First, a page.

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I'm playing around with switching some code to using Parallel.ForEach and I have a question about whether I need to be concerned about the effects of concurrency here. Here's a simplified version of what I'm doing:

public IList<Item> RetrieveAllItems(int paramValue)
{
    var itemFuncs = new List<Func<int, IEnumerable<Item>>>
                {
                    RetrieveItems1,//one method to retrieve items, taking an int param
                    RetrieveItems2//another one that takes an int param
                };

    List<Item> allItems = new List<Item>();

    Parallel.ForEach(itemFuncs, (f) =>
                {
                    //is this a problem?
                    allItems.AddRange(f(paramValue));
                });

    return allItems;
}

For this application, I do not care about the order that my Item objects are added to allItems (in fact, I do explicit ordering later on). My question is whether I could get into trouble here with both functions attempting to add Item objects at the same time.

My motivation for playing around with this is simply to try to speed up this sequence of events, and when I tried using a BlockingCollection instead, my timings, obviously slowed down to the point that there was hardly any difference between doing these two operations in parallel versus the old, serial way. When I use a simple List<Item> then I do see impressive speed-ups.

So, considering I am just adding objects to a collection in a parallel fashion, is using a non-thread safe collection asking for trouble here? My real-world experience with multi-threaded/parallel programming is very sparse, hence the uncertainty here.

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Yes, what you are doing is a problem. List is not thread-safe and adding items from multiple threads can lead to data corruption (for example individual elements overwriting each other).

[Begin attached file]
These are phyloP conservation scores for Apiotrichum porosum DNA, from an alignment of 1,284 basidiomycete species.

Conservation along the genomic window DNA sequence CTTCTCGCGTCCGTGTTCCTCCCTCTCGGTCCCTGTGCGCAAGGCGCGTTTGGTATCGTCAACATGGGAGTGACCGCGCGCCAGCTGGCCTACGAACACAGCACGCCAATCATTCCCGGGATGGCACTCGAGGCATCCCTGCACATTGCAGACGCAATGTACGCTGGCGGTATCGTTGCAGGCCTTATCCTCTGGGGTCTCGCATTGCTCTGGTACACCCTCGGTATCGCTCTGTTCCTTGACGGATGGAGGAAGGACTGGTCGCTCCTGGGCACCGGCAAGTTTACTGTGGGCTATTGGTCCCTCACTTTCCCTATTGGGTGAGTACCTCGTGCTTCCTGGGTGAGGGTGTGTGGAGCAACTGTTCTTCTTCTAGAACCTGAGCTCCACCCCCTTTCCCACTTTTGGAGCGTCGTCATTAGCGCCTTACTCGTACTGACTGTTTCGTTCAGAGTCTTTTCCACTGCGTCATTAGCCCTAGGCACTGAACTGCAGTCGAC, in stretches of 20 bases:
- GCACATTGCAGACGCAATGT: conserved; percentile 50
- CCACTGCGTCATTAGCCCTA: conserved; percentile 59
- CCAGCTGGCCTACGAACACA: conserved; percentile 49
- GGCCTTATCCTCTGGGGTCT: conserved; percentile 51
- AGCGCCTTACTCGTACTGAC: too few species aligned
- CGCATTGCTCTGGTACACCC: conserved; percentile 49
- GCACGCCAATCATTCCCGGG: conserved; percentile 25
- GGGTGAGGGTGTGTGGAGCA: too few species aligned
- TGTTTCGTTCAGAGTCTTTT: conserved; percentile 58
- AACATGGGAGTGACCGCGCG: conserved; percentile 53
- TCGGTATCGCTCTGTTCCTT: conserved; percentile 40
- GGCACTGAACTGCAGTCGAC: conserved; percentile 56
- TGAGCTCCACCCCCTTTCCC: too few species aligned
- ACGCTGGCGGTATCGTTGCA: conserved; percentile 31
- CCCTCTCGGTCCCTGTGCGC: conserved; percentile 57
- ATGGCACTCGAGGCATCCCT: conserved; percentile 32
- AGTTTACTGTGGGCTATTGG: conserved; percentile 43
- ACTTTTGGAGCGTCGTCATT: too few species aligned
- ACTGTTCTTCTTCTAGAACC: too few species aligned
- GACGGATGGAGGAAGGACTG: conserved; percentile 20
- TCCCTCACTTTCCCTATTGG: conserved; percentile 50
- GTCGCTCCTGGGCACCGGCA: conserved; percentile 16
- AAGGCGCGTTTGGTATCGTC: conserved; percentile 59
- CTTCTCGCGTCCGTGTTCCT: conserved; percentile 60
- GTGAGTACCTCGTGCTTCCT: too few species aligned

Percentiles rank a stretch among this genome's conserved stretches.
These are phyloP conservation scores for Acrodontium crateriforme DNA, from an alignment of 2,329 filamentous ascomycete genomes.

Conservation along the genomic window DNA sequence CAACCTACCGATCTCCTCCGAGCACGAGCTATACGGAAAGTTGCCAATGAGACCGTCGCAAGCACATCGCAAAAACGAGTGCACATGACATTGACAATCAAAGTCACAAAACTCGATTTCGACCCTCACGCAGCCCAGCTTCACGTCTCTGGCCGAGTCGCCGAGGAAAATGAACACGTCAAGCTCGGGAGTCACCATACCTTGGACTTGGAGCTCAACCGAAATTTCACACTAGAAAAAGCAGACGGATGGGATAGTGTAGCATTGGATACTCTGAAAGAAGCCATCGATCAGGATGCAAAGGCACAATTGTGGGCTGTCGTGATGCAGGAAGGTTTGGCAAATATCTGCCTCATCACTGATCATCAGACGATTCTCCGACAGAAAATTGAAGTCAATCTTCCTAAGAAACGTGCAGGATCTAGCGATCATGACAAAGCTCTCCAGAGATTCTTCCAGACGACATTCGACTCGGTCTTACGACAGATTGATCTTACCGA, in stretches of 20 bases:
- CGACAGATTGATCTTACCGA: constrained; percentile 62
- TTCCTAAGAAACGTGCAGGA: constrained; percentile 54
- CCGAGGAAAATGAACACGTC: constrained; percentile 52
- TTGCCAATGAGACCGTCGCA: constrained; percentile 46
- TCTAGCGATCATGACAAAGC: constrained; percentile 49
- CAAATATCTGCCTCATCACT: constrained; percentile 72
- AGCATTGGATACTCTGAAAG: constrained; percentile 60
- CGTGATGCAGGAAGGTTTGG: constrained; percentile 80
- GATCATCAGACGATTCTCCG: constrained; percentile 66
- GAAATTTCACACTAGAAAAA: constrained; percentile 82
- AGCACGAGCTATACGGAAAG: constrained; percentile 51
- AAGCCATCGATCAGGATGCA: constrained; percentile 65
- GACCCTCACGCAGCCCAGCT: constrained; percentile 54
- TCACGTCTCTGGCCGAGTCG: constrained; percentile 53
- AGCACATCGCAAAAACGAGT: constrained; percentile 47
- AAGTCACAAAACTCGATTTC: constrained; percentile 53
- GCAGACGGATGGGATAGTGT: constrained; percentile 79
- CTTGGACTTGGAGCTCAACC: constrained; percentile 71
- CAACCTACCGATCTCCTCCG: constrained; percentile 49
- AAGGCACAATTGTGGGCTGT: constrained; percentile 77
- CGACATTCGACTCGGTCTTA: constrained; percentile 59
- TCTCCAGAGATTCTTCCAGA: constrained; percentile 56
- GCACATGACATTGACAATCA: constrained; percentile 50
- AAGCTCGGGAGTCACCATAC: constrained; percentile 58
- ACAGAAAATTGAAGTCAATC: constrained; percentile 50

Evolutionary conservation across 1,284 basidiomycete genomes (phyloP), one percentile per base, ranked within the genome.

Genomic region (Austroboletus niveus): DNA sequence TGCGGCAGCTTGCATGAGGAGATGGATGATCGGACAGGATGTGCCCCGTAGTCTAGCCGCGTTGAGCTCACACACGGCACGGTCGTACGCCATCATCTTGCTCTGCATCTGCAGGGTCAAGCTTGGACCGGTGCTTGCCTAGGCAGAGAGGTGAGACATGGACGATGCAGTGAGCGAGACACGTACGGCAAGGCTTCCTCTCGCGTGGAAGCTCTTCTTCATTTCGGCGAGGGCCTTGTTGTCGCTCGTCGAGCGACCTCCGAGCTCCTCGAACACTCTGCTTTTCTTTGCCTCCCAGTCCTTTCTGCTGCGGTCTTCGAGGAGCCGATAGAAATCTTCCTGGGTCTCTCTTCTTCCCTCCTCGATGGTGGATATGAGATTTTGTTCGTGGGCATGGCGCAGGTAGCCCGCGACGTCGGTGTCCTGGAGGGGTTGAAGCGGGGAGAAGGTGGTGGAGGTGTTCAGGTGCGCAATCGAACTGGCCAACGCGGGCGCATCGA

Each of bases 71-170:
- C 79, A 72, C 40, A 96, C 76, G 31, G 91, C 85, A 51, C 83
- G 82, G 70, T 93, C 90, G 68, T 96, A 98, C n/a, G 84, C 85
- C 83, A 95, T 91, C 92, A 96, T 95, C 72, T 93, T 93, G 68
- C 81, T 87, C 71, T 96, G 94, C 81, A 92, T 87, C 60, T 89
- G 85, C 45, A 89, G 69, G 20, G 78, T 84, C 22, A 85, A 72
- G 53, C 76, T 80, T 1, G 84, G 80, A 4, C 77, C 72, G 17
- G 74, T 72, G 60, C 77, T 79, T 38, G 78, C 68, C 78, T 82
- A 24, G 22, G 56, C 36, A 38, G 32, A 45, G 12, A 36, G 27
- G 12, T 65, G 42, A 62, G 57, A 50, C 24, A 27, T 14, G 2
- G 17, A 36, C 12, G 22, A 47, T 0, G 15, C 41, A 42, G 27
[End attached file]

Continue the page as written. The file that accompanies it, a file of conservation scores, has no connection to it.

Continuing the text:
You said that you don't care about the order of items inserted quickest fix is to use ConcurrentBag

Another option is to the PLINQ extensions and use the Select extension of the ParallelQuery. The code would look like this:

return itemFuncs.AsParallel().SelectMany(f => f(paramValue)).ToList();
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  • 1
    \$\begingroup\$ Thanks for the tips and answer. Another way of asking about this would have been for me to ask if adding items to a List is an atomic operation. Apparently, it isn't so that is good to know. \$\endgroup\$ – Sven Grosen Dec 27 '13 at 22:48
  • \$\begingroup\$ One correction, I'd need to use itemFuncs.AsParallel().SelectMany(f => f(paramValue)).ToList(); otherwise I have a nested collection. \$\endgroup\$ – Sven Grosen Dec 27 '13 at 22:53
  • \$\begingroup\$ @ledbutter: Ah yes, I missed that, corrected now. \$\endgroup\$ – ChrisWue Dec 28 '13 at 1:35
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If you only need to return an IEnumerable<Item> you could simply enumerate to Lists and then Concat the results.

Otherwise you could consider using a linked list, enumerating in parallel and then again Concatenating for O(1).

About the original question: yes, that code is dangerous and prone to race conditions

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